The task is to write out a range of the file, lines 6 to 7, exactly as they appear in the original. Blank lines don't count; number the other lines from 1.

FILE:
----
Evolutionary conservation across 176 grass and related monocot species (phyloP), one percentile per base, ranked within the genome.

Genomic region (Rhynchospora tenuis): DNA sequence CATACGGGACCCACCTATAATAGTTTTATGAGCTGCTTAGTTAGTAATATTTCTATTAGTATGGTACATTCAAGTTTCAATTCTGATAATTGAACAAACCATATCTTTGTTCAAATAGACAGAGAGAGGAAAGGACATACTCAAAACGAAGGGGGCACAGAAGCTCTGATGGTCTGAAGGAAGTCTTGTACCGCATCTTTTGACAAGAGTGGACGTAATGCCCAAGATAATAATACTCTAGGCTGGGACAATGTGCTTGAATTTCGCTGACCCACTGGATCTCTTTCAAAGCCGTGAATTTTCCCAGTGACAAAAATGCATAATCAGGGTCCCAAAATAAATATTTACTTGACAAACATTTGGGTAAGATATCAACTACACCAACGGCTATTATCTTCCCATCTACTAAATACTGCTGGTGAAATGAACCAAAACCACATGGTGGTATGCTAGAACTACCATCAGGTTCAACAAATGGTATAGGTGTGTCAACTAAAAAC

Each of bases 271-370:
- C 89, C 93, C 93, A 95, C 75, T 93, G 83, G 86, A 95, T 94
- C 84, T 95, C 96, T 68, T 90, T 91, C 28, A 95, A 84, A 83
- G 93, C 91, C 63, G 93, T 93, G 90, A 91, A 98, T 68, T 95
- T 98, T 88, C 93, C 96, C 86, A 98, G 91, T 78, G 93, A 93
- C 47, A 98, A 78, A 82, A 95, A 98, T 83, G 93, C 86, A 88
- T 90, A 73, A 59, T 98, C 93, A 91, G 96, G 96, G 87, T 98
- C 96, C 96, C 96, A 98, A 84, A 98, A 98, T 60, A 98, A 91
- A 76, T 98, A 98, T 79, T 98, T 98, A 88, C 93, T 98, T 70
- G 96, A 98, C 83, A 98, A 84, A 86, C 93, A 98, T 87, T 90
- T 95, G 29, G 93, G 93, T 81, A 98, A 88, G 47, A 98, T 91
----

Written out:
- G 93, C 91, C 63, G 93, T 93, G 90, A 91, A 98, T 68, T 95
- T 98, T 88, C 93, C 96, C 86, A 98, G 91, T 78, G 93, A 93